Thursday, January 19, 2023

Shapur I

Shapur I (شاپور یکم) was the second Sassanid King of the Second Persian Empire. The dates of his reign are commonly given as 241 - 272, but it is likely that he also reigned as co-regent (together with his father) prior to his father's death in 241. Shapur was the son of Ardeshir I (r. 226–241), the founder of the Sassanid dynasty and whom Shapur succeeded. His mother was Lady Myrod, who—according to legend—was an Arsacid princess.

Shapur accompanied his father's campaigns against the Parthians, who - at the time - still controlled much of the Iranian plateau through a system of vassal states that the Persian kingdom had itself previously been a part of. Before an assembly of magnates, Ardeshir judged him the gentlest, wisest, bravest and ablest of all his children and nominated him as his successor. The Cologne Mani-Codex indicates that, by 240, Ardeshir and Shapur were already reigning together.

The date of Shapur's coronation remains debated, but 241 is frequently noted. That same year also marks the death of Ardeshir, and earlier in the year, his and Shapur's seizure and subsequent destruction of Hatra, about 100 km southwest of Nineveh and Mosul in present-day Iraq. According to legend, al-Nadirah, the daughter of the king of Hatra, betrayed her city to the Sassanids, who then killed the king and had the city razed.

Ardeshir I had, towards the end of his reign, renewed the war against the Roman Empire. Shapur I conquered the Mesopotamian fortresses Nisibis and Carrhae and advanced into Syria. Timesitheus, father-in-law of the young emperor, Gordian III, drove him back and defeated him at the Battle of Resaena in 243, regaining Nisibis and Carrhae. Timesitheus died shortly afterward, and Philip the Arab (244–249) murdered Gordian III after his defeat at the Battle of Misiche. Philip then concluded an ignominious peace with the Persians in 244. With the Roman Empire debilitated by Germanic invasions and the continuous elevation of new emperors after the death of Trajan Decius (251), Shapur I resumed his attacks.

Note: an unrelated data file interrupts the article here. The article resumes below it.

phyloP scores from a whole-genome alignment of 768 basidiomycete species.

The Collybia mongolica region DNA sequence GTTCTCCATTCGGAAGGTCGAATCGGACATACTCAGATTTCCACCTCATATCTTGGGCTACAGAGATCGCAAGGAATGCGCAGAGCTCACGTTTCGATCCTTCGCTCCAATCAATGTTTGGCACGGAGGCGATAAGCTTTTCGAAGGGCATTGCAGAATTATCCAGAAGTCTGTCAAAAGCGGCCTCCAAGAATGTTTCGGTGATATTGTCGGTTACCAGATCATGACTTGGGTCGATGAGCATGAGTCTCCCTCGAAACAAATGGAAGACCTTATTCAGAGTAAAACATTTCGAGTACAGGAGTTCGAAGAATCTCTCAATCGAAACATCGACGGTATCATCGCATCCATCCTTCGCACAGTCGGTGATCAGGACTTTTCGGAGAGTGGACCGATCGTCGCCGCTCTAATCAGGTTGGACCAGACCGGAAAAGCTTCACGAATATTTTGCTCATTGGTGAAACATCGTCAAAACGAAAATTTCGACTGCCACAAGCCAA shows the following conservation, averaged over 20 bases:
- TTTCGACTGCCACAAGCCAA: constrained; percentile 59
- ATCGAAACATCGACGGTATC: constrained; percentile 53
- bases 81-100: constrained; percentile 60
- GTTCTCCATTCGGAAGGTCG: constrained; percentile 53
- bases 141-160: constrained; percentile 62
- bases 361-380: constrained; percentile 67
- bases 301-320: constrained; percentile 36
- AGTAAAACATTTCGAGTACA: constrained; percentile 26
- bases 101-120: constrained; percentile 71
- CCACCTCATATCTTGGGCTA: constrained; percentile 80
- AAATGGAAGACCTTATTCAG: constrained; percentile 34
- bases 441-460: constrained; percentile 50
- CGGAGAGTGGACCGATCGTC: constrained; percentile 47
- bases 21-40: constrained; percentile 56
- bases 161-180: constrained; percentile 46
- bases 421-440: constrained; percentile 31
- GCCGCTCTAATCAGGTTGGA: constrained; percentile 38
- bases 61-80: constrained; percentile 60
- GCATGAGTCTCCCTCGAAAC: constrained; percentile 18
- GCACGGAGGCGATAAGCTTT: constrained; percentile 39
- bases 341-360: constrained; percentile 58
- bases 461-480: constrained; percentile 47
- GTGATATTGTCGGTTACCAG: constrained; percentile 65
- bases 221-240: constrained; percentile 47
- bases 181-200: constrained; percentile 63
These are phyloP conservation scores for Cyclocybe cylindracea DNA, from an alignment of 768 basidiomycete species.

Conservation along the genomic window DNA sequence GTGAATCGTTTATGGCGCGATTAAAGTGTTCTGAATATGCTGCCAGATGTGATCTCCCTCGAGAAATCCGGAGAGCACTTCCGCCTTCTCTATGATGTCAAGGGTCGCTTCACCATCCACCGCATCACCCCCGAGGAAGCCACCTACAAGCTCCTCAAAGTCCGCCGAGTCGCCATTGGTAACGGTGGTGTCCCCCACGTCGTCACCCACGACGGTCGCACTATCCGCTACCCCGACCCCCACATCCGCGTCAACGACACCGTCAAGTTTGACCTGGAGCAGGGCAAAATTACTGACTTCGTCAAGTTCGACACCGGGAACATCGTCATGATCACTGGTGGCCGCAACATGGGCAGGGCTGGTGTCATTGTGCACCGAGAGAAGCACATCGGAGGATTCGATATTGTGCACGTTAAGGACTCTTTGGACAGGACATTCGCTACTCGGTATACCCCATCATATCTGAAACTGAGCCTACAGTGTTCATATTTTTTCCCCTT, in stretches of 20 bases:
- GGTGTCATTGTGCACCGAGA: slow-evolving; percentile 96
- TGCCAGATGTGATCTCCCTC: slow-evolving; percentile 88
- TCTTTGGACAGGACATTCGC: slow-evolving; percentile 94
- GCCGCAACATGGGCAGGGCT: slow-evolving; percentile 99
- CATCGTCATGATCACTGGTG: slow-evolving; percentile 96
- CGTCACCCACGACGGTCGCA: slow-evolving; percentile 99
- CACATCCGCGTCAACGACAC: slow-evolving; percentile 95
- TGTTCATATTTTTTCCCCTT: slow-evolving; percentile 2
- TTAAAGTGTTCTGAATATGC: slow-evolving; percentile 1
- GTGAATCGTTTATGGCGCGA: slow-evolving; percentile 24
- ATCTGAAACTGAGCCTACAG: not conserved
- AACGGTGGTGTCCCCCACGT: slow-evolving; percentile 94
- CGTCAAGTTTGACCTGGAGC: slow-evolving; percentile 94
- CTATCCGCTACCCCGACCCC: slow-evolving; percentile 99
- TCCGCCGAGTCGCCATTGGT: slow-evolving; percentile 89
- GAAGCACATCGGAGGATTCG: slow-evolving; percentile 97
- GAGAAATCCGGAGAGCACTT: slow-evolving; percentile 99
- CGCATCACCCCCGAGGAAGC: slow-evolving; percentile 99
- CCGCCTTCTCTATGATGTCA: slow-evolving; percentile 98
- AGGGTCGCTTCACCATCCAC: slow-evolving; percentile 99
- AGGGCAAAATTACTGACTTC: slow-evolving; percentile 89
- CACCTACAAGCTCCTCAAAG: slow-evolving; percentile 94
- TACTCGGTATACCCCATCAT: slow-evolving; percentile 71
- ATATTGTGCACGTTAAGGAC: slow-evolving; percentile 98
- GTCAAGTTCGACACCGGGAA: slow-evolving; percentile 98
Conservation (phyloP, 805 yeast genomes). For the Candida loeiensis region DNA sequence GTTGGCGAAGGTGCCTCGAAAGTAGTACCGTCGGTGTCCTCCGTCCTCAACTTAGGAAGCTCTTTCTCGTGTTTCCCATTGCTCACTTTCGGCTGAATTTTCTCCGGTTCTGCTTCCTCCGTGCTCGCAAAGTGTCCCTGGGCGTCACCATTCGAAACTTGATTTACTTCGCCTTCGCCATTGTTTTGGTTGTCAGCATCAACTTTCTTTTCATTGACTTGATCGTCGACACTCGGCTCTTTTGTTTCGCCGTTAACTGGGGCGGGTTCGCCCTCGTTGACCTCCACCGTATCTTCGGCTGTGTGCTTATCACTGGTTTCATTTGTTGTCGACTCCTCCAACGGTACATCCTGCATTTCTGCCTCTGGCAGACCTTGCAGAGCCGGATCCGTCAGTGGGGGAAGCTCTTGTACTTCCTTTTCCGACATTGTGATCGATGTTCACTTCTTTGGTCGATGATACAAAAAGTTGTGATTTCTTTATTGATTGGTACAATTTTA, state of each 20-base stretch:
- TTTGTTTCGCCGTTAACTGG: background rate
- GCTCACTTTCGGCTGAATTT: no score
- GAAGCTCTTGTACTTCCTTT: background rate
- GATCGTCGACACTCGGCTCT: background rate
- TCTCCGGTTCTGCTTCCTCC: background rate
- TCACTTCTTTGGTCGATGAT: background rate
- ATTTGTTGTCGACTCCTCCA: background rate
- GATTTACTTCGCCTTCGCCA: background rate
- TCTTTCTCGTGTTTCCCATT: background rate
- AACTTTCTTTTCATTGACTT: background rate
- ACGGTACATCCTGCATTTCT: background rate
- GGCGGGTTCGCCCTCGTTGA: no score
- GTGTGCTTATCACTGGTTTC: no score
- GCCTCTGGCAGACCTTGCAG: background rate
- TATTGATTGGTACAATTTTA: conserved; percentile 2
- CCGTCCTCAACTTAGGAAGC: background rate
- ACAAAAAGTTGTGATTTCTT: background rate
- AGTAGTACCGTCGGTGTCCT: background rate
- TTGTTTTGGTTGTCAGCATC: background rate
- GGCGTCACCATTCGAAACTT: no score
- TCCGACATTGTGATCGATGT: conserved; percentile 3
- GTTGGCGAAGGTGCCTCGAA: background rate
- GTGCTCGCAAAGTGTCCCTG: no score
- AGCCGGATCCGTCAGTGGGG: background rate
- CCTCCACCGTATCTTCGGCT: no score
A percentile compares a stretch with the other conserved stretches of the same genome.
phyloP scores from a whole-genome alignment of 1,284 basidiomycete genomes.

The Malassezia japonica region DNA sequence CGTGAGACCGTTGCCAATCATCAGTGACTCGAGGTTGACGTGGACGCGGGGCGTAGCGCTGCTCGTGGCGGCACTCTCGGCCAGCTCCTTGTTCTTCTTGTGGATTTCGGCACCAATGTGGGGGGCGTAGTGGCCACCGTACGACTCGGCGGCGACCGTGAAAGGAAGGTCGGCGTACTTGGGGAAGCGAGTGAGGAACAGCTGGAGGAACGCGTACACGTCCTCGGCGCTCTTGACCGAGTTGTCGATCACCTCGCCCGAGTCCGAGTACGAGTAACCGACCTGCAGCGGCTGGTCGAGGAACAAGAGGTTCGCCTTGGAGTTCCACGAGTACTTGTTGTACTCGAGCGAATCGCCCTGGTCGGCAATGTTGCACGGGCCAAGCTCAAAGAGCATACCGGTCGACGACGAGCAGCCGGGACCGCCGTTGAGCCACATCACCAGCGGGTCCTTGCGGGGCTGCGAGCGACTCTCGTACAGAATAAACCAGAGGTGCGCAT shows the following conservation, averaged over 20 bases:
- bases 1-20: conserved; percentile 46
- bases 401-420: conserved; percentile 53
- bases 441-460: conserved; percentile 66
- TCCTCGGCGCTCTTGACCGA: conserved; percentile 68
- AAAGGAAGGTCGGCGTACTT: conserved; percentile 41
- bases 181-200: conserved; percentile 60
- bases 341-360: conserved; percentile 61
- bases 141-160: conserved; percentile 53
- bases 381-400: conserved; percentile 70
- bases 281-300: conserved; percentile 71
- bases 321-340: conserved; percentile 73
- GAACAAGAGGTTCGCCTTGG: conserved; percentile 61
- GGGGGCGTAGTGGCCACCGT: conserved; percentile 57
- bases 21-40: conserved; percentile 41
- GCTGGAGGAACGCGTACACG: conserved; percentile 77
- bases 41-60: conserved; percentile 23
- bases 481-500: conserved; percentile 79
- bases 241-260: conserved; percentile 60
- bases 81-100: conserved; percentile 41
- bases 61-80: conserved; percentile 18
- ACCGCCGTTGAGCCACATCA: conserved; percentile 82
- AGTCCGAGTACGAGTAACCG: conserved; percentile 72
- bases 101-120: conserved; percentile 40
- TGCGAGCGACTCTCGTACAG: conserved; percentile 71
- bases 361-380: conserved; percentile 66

Shapur conquered Armenia, invaded Syria, and plundered Antioch. Eventually, the Emperor Valerian (253–260) marched against him, but having been besieged in Edessa after a defeat nearby, he was seized when he attempted to meet for negotiations in 260. Shapur advanced into Asia Minor, but was driven back by defeats at the hands of Ballista, who captured the royal harem. Septimius Odenathus, prince of Palmyra, rose in his rear, defeated the Persian army and regained all the territories Shapur had occupied. Shapur was unable to resume the offensive and lost Armenia again.

One of the great achievements of Shapur's reign was the defeat of the Roman Emperor Valerian. This is presented in a mural at Naghsh'e Rostam, where Shapur is represented on horseback wearing royal armor and crown. Before him kneels Philip the Arab, in Roman dress, asking for grace. In his right hand the king grasps the uplifted arms of what may be Valerian; one of his hands is hidden in his sleeve as the sign of submission. The same scene is repeated in other rock-face inscriptions.

Phillip paid Iranians 500,000 golden coins and bought truce. Soon after the declaration made by Shapur I that Iran is the sole superpower, he decided to send thousands of Roman prisoners of war to Khuzestan as workers to help build the Shadravan dam and the Shushtar bridge. After this great victory, Shapur built a city near Kazeroon, which carried his name, Bishapur. He extended Iranian borders from the Indian and Mediterranean and Black seas, including Central Asia.

Shapur is mentioned many times in the Talmud, as King Shapur. He had good relations with the Jewish community and was a friend of Shmuel, one of the most famous of the Babylonian Amoraim.

Under Shapur's reign, the prophet Mani, the founder of Manichaeism, began his preaching in Western Iran, and the King himself seems to have favored his ideas. The Shapurgan, Mani's only treatise in the Middle Persian language, is dedicated to Shapur.

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